How to Identify Japanese Pottery Porcelain Marks

Unless you're familiar with the Japanese language, identifying Japanese pottery and porcelain marks can be a daunting task. Hidden within the kanji -- the characters -- on the bottom of the piece you will typically find the production region, a specific kiln location, a potter's name, and sometimes a separate decorator's identity. But, at times only generic terms were recorded, and tracking down more information requires expert advice. Consulting a china expert, a certified appraiser, or an antiques and collectible dealer in person may be your style, but you can also utilize the many available online resources, most of which have helpful photographs.

Consulting a Professional

Contacting a china or antiques dealer can be the quickest way to identify your porcelain marks. Check the dealer's website or make a preliminary phone call to determine their specialty. The dealer may want to charge a consultation fee, or he may let you know that he would like to sell your piece if you desire, depending upon his policy. A certified appraiser, another professional to seek out, may charge an appraisal fee, but their knowledge is worth it if your piece is at all valuable. Alternately, most places of higher learning often yield free and trusted resources. Contact your local university's language, arts or history department to see if someone can help decode the marks on your Japanese piece. Reaching out to a local artisans' guild can also be a way to glean information.

Using Online Resources

At your own pace, you can sift through several images on websites providing information specifically about Japanese pottery and porcelain marks. With many regions of production, as well as several centuries of workmanship, finding your exact mark may be hit or miss. It's helpful to know certain small hints that can help point the way toward identification:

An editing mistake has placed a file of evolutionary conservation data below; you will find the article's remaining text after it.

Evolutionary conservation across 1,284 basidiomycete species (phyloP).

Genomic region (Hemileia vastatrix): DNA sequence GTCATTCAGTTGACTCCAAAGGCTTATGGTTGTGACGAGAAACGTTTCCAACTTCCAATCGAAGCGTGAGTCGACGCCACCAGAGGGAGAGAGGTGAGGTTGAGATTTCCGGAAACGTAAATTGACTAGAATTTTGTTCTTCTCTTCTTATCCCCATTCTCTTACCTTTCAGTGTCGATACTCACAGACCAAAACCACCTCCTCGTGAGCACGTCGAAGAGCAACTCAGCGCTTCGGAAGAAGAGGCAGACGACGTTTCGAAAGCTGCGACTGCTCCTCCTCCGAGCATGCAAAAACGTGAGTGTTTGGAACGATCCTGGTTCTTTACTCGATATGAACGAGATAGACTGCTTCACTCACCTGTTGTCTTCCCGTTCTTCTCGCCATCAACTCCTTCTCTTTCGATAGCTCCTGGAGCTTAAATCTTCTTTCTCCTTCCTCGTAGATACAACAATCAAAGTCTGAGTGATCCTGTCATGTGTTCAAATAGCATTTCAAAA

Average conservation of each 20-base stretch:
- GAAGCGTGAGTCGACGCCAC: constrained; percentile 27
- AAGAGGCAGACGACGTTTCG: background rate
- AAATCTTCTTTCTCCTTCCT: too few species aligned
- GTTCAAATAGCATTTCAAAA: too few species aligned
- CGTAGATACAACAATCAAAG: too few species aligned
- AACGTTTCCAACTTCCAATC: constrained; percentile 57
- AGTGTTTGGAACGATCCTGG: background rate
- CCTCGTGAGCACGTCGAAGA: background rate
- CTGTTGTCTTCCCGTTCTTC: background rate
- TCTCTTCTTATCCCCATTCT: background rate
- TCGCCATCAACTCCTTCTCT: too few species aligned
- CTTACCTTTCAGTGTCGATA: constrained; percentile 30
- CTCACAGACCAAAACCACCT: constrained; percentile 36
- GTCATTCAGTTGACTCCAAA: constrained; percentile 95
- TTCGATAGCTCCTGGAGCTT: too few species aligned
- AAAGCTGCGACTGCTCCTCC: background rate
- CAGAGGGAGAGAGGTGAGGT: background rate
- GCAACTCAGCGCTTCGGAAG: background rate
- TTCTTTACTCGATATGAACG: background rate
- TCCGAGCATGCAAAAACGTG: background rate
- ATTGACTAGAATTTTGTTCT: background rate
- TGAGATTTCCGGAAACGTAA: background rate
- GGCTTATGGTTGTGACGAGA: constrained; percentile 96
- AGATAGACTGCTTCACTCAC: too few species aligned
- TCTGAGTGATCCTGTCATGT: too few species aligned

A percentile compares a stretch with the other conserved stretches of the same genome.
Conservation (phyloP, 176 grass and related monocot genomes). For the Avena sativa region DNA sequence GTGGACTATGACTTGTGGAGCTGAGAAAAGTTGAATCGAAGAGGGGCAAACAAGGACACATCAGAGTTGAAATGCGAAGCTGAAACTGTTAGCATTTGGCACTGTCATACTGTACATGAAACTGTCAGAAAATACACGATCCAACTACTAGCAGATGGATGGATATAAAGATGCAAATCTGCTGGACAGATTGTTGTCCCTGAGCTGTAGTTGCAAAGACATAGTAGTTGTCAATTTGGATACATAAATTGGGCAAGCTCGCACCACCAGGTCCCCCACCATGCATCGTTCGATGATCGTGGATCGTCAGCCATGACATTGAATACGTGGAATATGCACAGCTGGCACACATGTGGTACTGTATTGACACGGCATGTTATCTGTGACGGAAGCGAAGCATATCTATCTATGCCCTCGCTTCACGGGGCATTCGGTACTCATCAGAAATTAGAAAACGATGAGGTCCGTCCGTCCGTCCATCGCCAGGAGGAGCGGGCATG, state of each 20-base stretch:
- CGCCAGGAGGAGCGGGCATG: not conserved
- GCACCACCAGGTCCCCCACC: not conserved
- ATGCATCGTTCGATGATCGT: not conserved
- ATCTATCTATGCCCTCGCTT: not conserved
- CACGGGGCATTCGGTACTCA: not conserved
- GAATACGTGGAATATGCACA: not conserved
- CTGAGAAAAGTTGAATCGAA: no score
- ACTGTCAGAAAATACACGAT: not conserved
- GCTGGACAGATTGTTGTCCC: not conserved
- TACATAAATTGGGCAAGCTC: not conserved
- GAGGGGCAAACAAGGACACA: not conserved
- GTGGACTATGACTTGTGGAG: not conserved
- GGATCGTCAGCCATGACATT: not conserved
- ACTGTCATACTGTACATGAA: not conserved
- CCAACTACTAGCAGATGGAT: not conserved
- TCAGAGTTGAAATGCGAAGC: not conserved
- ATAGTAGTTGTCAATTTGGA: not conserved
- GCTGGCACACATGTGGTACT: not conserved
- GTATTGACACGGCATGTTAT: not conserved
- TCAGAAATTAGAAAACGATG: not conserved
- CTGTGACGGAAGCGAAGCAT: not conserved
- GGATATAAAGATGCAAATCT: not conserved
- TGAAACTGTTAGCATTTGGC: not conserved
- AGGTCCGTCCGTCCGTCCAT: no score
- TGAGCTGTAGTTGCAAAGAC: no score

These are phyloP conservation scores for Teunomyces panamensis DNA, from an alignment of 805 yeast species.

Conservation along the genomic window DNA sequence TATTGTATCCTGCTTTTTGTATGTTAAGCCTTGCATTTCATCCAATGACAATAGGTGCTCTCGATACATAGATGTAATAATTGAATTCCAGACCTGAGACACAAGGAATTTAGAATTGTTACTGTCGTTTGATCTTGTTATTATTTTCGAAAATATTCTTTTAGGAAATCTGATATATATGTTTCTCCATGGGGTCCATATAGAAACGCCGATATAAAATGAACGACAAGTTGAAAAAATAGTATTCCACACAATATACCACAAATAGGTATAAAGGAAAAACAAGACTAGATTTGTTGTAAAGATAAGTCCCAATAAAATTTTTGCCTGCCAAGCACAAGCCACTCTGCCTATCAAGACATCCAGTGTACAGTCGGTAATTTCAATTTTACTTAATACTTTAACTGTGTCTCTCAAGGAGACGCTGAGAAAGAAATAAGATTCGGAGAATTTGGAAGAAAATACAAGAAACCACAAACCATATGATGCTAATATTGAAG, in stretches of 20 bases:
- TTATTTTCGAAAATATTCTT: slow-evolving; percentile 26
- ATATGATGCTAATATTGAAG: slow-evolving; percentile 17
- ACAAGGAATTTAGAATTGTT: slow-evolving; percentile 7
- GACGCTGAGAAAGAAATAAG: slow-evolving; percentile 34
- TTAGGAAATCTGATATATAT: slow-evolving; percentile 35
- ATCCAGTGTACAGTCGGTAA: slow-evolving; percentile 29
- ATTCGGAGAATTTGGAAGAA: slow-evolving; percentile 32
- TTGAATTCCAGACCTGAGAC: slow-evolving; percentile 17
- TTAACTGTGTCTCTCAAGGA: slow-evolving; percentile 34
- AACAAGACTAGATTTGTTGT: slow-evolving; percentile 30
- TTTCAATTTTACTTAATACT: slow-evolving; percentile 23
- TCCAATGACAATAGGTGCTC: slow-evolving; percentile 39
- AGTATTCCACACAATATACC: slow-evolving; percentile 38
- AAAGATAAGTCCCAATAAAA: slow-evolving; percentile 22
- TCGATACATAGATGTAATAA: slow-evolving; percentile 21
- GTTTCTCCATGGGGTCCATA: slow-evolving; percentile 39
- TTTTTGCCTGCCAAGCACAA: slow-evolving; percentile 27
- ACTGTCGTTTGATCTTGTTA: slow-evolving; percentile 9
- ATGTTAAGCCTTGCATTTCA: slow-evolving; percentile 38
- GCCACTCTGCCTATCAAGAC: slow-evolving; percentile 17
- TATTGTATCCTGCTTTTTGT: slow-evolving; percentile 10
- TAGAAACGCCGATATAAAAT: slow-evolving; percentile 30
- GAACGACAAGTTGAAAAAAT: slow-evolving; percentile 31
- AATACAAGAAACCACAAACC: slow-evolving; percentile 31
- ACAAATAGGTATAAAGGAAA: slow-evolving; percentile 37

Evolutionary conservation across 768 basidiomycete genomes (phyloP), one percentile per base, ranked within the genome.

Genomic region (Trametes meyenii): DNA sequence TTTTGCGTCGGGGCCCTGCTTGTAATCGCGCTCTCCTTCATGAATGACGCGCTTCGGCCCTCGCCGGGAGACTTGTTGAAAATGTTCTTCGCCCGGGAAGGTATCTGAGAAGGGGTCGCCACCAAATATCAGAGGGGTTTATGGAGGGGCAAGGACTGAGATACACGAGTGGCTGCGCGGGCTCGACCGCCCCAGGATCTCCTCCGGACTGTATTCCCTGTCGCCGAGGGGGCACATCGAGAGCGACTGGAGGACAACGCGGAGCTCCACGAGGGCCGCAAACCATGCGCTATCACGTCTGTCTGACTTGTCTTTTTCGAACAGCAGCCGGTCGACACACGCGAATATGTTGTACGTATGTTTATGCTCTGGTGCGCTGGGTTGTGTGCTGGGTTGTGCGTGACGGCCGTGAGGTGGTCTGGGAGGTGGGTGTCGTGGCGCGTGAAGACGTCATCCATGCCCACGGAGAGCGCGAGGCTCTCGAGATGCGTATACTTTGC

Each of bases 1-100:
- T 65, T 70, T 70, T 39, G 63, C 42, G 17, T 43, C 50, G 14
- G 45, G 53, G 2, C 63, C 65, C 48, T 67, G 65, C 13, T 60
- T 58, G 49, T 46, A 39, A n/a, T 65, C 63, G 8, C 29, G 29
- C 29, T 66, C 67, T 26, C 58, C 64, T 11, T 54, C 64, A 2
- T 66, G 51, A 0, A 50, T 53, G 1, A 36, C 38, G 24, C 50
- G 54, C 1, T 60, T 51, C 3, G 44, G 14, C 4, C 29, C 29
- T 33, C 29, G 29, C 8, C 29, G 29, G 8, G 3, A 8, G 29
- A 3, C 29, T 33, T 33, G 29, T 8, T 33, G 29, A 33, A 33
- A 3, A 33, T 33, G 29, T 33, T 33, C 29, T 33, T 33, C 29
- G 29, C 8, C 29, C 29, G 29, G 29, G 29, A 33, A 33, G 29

• Marking within a square, or kaku mark: This is oftentimes indicative of Kutani porcelain, which alone covers five eras.
  • Kanji resembling a "pi" symbol over a house: This .is a generic mark, but it's also related to Kutani porcelain.
  • Crossed Chinese and Japanese flag with Turkish moon mark: 19th century A. A. Vantine & Co.
  • Bright yellow or green glaze: Most likely Awaji ware.
  • Lighthearted depictions of beasts and gods: Most likely Bizen ware from Okayama Prefecture.

Three of the most comprehensive websites with images of Japanese pottery and porcelain marks are Gotheborg, G. Bouvier and the Noritake Collectors' Guild. The Noritake site provides an email address to which images of backmarks, or maker stamps, can be submitted for review.

Determining Age and Value

Japanese potters have been active for centuries; the early 8th century saw the creation of colorful Sansai ware, crafted for decorative vessels. Around the beginning of the 17th century, Agano ware was being made for the increasingly popular tea ceremonies. Countless firms from different regions operated over a span of generations. A rare example of an easy-to-date manufacturer is the maker Hichozan Shinpo-sei, which only produced wares in the late part of the Edo period, (1603 to 1867). It is also safe to date any Japanese pottery and porcelain with marks in English to the late 17th century on.

Also, any piece bearing a NIPPON mark is either a pre-1921 piece or a modern piece that re-adopted the mark.
A helpful dating tip in the labyrinth of Japanese marks is it is generally accepted that marks that include "Dai Nippon" in Japanese characters, on the whole, date to the Meiji (1868 to 1912) period, reflecting the greatly increased nationalism of the time. Many early Japanese pottery marks were hand-painted, as they were viewed as a signature. A mark made by stencil is a much later way of marking, dating from the Showa period (1926 to 1989).

To illustrate how difficult it can be to pinpoint an item's manufacturing period, both Arita ware from the Qianlong period (18th century) and from the 1970s use a hazy blue underglaze for their marks. In fact, few hard-and-fast rules exist for the layperson to follow.